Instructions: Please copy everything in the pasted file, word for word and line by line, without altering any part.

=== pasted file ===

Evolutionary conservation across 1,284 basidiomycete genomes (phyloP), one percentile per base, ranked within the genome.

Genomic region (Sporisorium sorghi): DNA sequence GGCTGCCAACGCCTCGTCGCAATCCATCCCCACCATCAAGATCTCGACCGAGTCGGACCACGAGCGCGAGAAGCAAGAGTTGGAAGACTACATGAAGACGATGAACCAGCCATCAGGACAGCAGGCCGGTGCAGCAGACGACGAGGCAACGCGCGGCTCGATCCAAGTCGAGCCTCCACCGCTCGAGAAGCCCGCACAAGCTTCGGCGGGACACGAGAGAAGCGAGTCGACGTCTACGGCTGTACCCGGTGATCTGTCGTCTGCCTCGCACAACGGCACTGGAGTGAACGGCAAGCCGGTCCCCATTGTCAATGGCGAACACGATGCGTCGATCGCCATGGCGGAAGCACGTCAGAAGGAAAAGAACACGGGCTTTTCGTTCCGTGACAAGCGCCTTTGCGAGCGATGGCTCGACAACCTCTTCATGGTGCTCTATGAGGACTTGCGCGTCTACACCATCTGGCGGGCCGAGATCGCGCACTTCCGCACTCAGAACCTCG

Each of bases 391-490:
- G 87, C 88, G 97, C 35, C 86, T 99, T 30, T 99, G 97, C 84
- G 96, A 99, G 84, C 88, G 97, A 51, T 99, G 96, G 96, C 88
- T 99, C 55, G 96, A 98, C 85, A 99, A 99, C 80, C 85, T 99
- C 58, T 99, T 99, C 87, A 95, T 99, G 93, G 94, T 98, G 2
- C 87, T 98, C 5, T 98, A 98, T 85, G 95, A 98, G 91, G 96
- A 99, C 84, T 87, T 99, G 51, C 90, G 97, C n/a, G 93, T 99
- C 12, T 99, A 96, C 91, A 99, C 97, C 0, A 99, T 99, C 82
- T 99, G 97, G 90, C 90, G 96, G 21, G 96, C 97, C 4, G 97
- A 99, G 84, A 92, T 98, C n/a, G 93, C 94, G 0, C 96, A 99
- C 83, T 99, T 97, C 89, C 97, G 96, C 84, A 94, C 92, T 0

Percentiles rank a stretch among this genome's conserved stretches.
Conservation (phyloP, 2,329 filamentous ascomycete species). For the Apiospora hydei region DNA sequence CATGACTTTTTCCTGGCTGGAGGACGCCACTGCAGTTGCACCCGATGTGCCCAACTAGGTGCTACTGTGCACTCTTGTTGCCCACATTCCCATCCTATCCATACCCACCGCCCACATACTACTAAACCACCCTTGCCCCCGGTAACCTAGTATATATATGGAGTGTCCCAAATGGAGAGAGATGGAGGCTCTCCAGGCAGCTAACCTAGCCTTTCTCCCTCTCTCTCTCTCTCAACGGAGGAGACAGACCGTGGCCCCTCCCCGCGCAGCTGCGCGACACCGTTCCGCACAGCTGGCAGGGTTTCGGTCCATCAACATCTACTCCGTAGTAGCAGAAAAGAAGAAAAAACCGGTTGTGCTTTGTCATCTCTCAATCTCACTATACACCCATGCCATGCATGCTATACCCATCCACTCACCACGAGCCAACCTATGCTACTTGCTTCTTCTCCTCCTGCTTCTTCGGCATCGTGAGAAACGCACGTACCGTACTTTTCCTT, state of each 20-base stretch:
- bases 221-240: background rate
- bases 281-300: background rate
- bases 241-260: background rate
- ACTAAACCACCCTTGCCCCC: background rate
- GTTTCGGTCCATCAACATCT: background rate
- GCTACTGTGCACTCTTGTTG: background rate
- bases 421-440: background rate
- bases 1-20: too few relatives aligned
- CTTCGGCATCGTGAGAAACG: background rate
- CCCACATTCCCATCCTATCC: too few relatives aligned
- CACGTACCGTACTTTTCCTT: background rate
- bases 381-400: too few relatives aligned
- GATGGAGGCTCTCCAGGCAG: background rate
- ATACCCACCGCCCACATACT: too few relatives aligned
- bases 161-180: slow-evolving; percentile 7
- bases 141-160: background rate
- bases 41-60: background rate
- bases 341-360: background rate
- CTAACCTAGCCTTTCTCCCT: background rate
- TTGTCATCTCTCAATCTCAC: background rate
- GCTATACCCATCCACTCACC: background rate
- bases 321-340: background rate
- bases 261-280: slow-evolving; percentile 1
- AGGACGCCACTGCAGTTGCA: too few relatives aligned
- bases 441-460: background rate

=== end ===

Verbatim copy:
Evolutionary conservation across 1,284 basidiomycete genomes (phyloP), one percentile per base, ranked within the genome.

Genomic region (Sporisorium sorghi): DNA sequence GGCTGCCAACGCCTCGTCGCAATCCATCCCCACCATCAAGATCTCGACCGAGTCGGACCACGAGCGCGAGAAGCAAGAGTTGGAAGACTACATGAAGACGATGAACCAGCCATCAGGACAGCAGGCCGGTGCAGCAGACGACGAGGCAACGCGCGGCTCGATCCAAGTCGAGCCTCCACCGCTCGAGAAGCCCGCACAAGCTTCGGCGGGACACGAGAGAAGCGAGTCGACGTCTACGGCTGTACCCGGTGATCTGTCGTCTGCCTCGCACAACGGCACTGGAGTGAACGGCAAGCCGGTCCCCATTGTCAATGGCGAACACGATGCGTCGATCGCCATGGCGGAAGCACGTCAGAAGGAAAAGAACACGGGCTTTTCGTTCCGTGACAAGCGCCTTTGCGAGCGATGGCTCGACAACCTCTTCATGGTGCTCTATGAGGACTTGCGCGTCTACACCATCTGGCGGGCCGAGATCGCGCACTTCCGCACTCAGAACCTCG

Each of bases 391-490:
- G 87, C 88, G 97, C 35, C 86, T 99, T 30, T 99, G 97, C 84
- G 96, A 99, G 84, C 88, G 97, A 51, T 99, G 96, G 96, C 88
- T 99, C 55, G 96, A 98, C 85, A 99, A 99, C 80, C 85, T 99
- C 58, T 99, T 99, C 87, A 95, T 99, G 93, G 94, T 98, G 2
- C 87, T 98, C 5, T 98, A 98, T 85, G 95, A 98, G 91, G 96
- A 99, C 84, T 87, T 99, G 51, C 90, G 97, C n/a, G 93, T 99
- C 12, T 99, A 96, C 91, A 99, C 97, C 0, A 99, T 99, C 82
- T 99, G 97, G 90, C 90, G 96, G 21, G 96, C 97, C 4, G 97
- A 99, G 84, A 92, T 98, C n/a, G 93, C 94, G 0, C 96, A 99
- C 83, T 99, T 97, C 89, C 97, G 96, C 84, A 94, C 92, T 0

Percentiles rank a stretch among this genome's conserved stretches.
Conservation (phyloP, 2,329 filamentous ascomycete species). For the Apiospora hydei region DNA sequence CATGACTTTTTCCTGGCTGGAGGACGCCACTGCAGTTGCACCCGATGTGCCCAACTAGGTGCTACTGTGCACTCTTGTTGCCCACATTCCCATCCTATCCATACCCACCGCCCACATACTACTAAACCACCCTTGCCCCCGGTAACCTAGTATATATATGGAGTGTCCCAAATGGAGAGAGATGGAGGCTCTCCAGGCAGCTAACCTAGCCTTTCTCCCTCTCTCTCTCTCTCAACGGAGGAGACAGACCGTGGCCCCTCCCCGCGCAGCTGCGCGACACCGTTCCGCACAGCTGGCAGGGTTTCGGTCCATCAACATCTACTCCGTAGTAGCAGAAAAGAAGAAAAAACCGGTTGTGCTTTGTCATCTCTCAATCTCACTATACACCCATGCCATGCATGCTATACCCATCCACTCACCACGAGCCAACCTATGCTACTTGCTTCTTCTCCTCCTGCTTCTTCGGCATCGTGAGAAACGCACGTACCGTACTTTTCCTT, state of each 20-base stretch:
- bases 221-240: background rate
- bases 281-300: background rate
- bases 241-260: background rate
- ACTAAACCACCCTTGCCCCC: background rate
- GTTTCGGTCCATCAACATCT: background rate
- GCTACTGTGCACTCTTGTTG: background rate
- bases 421-440: background rate
- bases 1-20: too few relatives aligned
- CTTCGGCATCGTGAGAAACG: background rate
- CCCACATTCCCATCCTATCC: too few relatives aligned
- CACGTACCGTACTTTTCCTT: background rate
- bases 381-400: too few relatives aligned
- GATGGAGGCTCTCCAGGCAG: background rate
- ATACCCACCGCCCACATACT: too few relatives aligned
- bases 161-180: slow-evolving; percentile 7
- bases 141-160: background rate
- bases 41-60: background rate
- bases 341-360: background rate
- CTAACCTAGCCTTTCTCCCT: background rate
- TTGTCATCTCTCAATCTCAC: background rate
- GCTATACCCATCCACTCACC: background rate
- bases 321-340: background rate
- bases 261-280: slow-evolving; percentile 1
- AGGACGCCACTGCAGTTGCA: too few relatives aligned
- bases 441-460: background rate